Everyone who decides to take part in the upcoming LA2DC cross country cycling and running athletic event has a story. Vatche Soghomonian is one of the cyclists who will push his physical limitations in an act of remembrance and tribute to all those communities who have suffered genocides.
There are so many reasons to be thrilled that Soghomonian is taking part in this ride. At the age of 80, his passion for Armenia and his desire to spread awareness about the Armenian Genocide is very personal. Both of his parents survived the 1915 Armenian Genocide. His mother lost her father when she was nine months old and was carried by her mother from Palestine to Beirut. His father’s mother was killed in the genocide and as a result was raised by his sisters. Soghomonian saw the struggle his parents went through in order to give him the best life possible. So he takes part in LA2DC with their spirits in mind and with the determination to bring awareness to the Armenian Genocide.
Born in Syria, Soghomonian moved to Lebanon where he was educated through high school. He came to California to attend UC Berkeley. Soghomonian became known for his athleticism, so a friend bought him a bicycle and the two of them formed a team to compete in cycling competitions. As much as he enjoyed competition, he was also passionate about charity.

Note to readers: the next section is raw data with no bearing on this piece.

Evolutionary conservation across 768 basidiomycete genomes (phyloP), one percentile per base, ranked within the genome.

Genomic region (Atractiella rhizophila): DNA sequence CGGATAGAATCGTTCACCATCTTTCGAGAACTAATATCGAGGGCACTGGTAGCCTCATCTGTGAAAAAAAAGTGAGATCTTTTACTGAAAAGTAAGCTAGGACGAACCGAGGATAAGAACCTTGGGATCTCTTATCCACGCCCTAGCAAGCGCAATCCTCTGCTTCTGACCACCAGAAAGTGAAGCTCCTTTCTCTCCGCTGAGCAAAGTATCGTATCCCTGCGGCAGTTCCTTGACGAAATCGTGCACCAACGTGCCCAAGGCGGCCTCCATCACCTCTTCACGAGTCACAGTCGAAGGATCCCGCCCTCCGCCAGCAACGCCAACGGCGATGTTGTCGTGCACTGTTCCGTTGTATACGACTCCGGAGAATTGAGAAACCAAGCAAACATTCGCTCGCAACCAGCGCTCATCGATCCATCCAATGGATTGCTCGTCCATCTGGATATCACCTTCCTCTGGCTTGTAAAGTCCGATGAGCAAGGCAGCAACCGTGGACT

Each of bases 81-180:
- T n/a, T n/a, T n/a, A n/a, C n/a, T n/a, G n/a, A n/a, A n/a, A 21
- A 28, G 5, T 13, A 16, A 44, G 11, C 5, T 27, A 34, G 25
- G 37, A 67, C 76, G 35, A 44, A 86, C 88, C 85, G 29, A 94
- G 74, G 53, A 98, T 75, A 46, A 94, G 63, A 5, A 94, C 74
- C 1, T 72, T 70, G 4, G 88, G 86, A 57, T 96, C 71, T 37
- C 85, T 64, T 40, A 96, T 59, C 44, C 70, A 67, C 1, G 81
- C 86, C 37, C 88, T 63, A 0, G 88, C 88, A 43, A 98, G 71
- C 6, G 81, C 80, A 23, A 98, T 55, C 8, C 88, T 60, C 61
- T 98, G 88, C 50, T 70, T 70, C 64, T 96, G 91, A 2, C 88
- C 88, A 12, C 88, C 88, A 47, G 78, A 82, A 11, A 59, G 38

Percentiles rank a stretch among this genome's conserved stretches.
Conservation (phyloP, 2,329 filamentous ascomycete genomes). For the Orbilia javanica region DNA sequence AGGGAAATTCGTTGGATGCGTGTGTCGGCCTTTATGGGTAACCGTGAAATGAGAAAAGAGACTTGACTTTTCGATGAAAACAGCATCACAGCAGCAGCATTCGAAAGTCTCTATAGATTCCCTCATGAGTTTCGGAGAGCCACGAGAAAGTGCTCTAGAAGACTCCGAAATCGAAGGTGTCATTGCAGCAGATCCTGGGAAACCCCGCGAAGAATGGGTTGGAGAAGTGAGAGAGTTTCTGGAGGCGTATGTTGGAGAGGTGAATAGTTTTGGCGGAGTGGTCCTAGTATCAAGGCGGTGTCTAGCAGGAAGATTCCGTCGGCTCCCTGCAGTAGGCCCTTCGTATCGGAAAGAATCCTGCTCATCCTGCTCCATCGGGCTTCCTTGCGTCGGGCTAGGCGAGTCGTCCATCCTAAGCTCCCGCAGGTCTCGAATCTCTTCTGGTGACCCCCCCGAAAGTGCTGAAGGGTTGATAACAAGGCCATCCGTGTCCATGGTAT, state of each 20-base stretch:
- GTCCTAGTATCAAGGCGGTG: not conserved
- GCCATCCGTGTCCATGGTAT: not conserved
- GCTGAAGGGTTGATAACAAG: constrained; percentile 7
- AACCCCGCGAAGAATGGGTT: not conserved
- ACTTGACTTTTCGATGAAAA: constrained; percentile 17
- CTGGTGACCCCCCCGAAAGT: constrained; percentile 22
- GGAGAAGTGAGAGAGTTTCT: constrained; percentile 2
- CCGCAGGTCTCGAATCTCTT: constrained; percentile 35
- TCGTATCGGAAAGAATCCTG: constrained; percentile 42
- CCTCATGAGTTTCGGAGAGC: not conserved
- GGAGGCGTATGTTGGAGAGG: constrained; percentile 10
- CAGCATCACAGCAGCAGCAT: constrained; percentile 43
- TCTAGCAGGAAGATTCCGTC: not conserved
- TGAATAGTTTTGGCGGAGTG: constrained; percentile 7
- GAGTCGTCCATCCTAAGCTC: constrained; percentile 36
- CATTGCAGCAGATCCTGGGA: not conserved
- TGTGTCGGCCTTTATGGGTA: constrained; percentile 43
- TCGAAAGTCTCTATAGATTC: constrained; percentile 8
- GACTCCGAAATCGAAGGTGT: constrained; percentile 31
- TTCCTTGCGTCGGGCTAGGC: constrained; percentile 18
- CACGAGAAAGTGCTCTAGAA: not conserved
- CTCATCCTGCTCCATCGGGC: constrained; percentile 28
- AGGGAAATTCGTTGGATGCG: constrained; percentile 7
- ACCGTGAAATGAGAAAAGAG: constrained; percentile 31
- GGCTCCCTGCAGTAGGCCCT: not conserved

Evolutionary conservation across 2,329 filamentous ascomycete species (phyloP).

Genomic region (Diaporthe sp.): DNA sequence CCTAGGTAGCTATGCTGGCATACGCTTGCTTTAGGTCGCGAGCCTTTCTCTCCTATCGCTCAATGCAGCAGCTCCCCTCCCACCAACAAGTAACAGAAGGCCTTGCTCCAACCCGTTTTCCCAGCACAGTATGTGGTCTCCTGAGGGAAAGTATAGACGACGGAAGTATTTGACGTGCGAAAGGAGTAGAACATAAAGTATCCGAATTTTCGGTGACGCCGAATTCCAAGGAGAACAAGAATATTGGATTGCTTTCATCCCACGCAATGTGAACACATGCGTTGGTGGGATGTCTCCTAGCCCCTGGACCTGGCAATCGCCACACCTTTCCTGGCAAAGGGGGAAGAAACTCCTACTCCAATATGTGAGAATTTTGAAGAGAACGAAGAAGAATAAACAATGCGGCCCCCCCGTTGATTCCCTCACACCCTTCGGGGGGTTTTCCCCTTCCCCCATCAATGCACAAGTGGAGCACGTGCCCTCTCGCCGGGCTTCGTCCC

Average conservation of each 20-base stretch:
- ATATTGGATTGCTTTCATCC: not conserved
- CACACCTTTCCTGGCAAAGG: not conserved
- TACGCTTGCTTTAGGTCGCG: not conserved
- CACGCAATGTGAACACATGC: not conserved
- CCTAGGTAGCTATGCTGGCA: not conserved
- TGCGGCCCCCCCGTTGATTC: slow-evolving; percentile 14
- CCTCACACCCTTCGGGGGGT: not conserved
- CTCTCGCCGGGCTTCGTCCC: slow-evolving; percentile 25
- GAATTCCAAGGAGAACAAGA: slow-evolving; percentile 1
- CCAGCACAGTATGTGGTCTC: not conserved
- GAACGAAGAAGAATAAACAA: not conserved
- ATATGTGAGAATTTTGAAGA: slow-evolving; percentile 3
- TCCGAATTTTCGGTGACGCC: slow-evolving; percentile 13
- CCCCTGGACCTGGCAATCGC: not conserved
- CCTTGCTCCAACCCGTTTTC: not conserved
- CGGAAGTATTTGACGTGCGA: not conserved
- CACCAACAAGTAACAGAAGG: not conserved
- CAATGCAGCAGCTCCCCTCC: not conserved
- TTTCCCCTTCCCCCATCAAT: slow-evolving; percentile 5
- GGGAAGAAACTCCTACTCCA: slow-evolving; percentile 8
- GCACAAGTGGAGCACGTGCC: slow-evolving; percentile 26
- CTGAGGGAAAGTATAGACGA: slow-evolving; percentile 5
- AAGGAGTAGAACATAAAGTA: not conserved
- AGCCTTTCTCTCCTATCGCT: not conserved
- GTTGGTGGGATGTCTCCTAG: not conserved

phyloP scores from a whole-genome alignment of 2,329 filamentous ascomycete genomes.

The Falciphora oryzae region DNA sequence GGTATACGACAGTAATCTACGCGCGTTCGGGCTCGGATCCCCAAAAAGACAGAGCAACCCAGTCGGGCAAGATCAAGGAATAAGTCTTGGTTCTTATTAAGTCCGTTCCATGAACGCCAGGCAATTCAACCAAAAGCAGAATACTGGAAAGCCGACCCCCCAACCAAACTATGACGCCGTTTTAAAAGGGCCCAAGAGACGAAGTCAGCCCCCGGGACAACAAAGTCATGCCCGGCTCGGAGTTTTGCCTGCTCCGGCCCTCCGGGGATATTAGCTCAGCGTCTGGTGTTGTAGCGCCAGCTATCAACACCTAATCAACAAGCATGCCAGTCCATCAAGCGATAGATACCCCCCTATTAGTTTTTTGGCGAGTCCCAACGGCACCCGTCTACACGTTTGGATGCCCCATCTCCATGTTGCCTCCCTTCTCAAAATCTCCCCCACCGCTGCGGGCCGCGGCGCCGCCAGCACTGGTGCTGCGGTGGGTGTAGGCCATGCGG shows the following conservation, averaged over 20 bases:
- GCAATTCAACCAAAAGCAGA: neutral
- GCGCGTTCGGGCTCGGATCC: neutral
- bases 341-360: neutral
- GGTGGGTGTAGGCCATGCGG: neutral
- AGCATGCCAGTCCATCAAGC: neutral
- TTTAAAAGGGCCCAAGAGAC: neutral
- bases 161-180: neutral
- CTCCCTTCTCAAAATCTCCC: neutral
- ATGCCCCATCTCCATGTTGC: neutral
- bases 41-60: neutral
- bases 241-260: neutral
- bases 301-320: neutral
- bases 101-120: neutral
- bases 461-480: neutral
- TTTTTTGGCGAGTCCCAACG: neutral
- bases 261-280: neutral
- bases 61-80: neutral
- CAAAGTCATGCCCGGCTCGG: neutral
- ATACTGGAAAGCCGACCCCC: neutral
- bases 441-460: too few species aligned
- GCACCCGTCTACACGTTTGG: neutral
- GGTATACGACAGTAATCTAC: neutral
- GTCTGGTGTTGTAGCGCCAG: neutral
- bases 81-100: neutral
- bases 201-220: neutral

He joined the Armenian Technology Group which was formed to assist the Armenian people become self-sufficient in food production. After initial grants from the US government came to a halt, Soghomonian introduced the idea of cycling for charity, an endeavor which would become known as Bike for Hope for Armenia. Chairman Arthur O. Hazarabedian, D.V.M. took this idea seriously, and it received support from the Lindsey Foundation, a charitable foundation of Kirk Krikorian, which sent an $800,000 check, the largest chunk of the $1.1 million raised.
ATG’s work in Armenia includes
• Establishing a 45-acre grapevine nursery in Kharpert.
• Raising money to buy refrigerators for farmers to store their milk.
• Delivery of 50 bicycles for children in orphanages.
Sometime between 2009 and 2010, while riding his bicycle from Yerevan to Artsakh and staring up at Mount Ararat, Soghomonian and several friends decided they would climb this mountain they considered rightfully theirs.
On July 15, 2010, after three days of climbing, with no permit and under the code name Ararat 11, the eleven men reached the summit and erected the Armenian national and the Karabakh Republic flags.
In an interview Soghomonian recounted his experience saying, “one had to be there to see the feeling of each individual. We were in heaven that day.”
Vatche Soghomonian, along with a group of friends, will once again ride under the name Ararat 11 and participate in a portion of the LA2DC ride.
Story contributed by Lara Yacoubian.